Enabling designers to work independently from the software development process requires a set of tools that enables the designer to create the user interface elements in a form that can be easily consumed by the software developers, and as designers iterate on the design, make it easy for the developers to consume these changes and updates.

Let’s use Windows Embedded Compact 7 as an example of how designers and developers can work independently, and at the same time “work together” to design and implement an immersive user experience. Designers would use Expression Blend to create a Silverlight project. The project would define the user experience without the designer needing to worry about the underlying code — the designer focuses on the look and feel of the experience, timelines, events, and animations and UI resources. The developer is primarily interested in the events exposed from the user experience, and the callbacks exposed from the user interface that the developer can use to provide information to the end user. For example, the designer may create an animation that can be displayed to a user when a time-consuming process is taking place (for example, pulling content from a Web service or parsing data to be displayed to the user). The developer simply needs to know that the animation exists, and then call into it. The developer would use tools such as Visual Studio and Platform Builder to integrate the designer-generated project into his or her embedded design.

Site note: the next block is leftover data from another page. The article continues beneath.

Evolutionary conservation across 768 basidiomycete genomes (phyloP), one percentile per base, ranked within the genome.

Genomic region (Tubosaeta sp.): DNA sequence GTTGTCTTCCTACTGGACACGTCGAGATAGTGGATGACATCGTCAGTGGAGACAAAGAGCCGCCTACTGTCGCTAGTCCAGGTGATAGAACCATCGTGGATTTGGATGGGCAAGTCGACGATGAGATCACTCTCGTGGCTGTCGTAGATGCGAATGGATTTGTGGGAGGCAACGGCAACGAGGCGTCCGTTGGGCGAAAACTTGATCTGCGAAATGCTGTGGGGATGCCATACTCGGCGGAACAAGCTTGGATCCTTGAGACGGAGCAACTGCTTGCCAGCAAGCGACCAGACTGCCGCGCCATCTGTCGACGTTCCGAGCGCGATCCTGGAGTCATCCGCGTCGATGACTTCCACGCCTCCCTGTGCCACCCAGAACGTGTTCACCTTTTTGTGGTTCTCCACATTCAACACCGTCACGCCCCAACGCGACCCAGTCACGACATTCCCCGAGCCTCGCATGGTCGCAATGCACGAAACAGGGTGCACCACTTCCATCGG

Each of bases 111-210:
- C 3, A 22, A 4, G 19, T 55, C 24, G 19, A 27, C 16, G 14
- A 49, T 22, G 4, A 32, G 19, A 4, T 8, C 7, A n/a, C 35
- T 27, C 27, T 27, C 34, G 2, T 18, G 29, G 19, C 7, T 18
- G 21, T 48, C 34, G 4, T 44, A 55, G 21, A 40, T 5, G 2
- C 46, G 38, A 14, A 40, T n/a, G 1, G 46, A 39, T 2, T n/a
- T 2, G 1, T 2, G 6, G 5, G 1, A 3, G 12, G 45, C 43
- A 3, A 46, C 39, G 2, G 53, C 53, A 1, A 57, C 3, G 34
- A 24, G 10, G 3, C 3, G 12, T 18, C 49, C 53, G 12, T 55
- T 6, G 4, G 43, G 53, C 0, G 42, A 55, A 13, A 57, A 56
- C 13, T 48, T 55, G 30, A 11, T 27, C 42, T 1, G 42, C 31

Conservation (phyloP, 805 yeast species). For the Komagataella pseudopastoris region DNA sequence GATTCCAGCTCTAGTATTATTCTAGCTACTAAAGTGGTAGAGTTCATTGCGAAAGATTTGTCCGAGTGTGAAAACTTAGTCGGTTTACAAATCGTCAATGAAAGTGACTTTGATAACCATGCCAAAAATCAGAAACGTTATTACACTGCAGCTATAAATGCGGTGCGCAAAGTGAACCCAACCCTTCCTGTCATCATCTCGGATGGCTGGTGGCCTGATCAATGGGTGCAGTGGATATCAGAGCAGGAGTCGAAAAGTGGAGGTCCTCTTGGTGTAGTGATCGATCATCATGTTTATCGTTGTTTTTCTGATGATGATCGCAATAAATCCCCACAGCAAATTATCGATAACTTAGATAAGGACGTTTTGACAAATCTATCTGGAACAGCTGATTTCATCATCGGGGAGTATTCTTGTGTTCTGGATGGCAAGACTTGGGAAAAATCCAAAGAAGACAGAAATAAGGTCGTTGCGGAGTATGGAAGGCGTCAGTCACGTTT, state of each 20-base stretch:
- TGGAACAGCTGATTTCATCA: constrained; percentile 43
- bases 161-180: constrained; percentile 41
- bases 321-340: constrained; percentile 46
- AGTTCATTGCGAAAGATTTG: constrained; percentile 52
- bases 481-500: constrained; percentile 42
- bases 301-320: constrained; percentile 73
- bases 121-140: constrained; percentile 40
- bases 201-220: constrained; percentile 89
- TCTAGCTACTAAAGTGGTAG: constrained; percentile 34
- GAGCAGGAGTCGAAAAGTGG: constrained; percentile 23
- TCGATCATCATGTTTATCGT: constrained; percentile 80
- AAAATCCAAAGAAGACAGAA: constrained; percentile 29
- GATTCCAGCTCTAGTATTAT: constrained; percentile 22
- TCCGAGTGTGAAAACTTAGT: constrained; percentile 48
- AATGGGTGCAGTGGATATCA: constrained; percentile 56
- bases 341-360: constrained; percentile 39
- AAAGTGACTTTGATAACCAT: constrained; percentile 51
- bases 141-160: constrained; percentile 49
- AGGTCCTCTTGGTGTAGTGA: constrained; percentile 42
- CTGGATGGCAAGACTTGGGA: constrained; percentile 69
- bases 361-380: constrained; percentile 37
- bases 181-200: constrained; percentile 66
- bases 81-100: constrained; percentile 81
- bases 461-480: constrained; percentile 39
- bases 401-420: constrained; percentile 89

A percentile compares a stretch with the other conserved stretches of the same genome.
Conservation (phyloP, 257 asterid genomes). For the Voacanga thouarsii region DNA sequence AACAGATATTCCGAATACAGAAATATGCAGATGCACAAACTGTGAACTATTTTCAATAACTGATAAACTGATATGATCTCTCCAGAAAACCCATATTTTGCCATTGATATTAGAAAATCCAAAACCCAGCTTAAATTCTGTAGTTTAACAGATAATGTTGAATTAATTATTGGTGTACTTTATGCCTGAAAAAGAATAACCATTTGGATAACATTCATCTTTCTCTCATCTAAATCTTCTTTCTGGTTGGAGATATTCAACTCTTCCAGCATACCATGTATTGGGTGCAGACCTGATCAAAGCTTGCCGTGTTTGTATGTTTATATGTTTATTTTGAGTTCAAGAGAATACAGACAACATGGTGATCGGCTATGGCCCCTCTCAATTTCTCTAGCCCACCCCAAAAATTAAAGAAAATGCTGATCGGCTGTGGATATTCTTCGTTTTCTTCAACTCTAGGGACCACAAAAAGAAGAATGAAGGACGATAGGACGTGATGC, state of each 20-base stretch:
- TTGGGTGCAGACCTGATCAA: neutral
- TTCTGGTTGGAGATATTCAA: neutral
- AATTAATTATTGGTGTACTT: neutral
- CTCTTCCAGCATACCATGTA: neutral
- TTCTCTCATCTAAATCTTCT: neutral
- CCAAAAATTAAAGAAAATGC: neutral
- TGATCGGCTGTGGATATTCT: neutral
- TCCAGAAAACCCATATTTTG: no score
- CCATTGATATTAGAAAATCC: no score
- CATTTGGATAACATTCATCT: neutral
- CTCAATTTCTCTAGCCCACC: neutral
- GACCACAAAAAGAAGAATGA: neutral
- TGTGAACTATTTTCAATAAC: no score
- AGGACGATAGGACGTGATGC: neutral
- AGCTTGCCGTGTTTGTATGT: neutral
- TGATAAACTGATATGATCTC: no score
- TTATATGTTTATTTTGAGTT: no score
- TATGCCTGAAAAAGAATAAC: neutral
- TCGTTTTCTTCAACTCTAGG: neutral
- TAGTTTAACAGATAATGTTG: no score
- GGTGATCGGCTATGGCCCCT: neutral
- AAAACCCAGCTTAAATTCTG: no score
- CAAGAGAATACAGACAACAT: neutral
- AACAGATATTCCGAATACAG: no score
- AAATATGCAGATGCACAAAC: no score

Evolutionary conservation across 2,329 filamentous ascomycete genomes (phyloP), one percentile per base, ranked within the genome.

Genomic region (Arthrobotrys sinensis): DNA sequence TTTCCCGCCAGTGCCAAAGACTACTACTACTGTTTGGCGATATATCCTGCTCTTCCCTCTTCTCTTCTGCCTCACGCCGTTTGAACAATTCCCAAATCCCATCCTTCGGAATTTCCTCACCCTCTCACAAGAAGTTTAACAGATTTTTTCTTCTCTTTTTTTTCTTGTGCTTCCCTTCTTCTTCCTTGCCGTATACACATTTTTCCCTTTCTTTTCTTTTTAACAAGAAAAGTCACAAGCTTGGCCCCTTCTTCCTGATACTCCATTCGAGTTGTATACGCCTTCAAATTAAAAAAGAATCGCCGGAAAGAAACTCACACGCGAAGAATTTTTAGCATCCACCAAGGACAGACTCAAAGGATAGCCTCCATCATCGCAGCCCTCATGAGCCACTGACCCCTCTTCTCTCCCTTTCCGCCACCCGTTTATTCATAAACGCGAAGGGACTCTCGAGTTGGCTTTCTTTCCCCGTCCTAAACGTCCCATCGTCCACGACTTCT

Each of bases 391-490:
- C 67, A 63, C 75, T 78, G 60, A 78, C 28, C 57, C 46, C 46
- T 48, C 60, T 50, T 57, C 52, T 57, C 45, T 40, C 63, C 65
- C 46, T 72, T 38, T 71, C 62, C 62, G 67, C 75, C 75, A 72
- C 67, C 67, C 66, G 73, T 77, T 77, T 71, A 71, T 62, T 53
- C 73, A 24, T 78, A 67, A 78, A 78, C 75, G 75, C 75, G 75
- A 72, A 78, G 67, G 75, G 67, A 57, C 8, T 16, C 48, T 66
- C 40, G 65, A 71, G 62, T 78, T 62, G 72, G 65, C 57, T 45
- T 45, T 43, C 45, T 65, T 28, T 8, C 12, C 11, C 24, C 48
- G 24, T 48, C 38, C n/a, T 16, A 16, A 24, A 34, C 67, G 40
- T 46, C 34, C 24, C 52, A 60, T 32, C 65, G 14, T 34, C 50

For many devices, user experience and connectivity are tightly coupled. A device that relies on connectivity to pull data from Web services isn’t particularly useful when there isn’t a data connection, so the ability for a device to cache data locally can be important for partially connected devices. We’ve already described that a clean separation of user experience (designer work) and the underlying application code (developer work) is important to provide the rich, immersive experience that end users demand. It’s also important for developers to consider how their code and the user experience work together: Synchronous coding methods can block the user experience and make a device appear to be nonresponsive, which wouldn’t be a great end-user experience. It’s better for a developer to consider using asynchronous coding methods to keep user experiences responsive and “alive.” This is especially important as more of the applications and services that we use move to the cloud.

Mike Hall is a principal software architect in the Windows Embedded Business at Microsoft, working with Windows Embedded Compact and Windows Embedded Standard.

Hall has over 30 years of industry experience and has been working at Microsoft for over 15 years — originally in Developer Support, focusing on C/C++, MFC, COM, device driver development, Win32, MASM, and Windows CE operating system development, and then as a systems engineer in the Embedded Devices Group before taking on his current software architect role. Mike also pens a blog covering Windows Embedded developments that can be found here.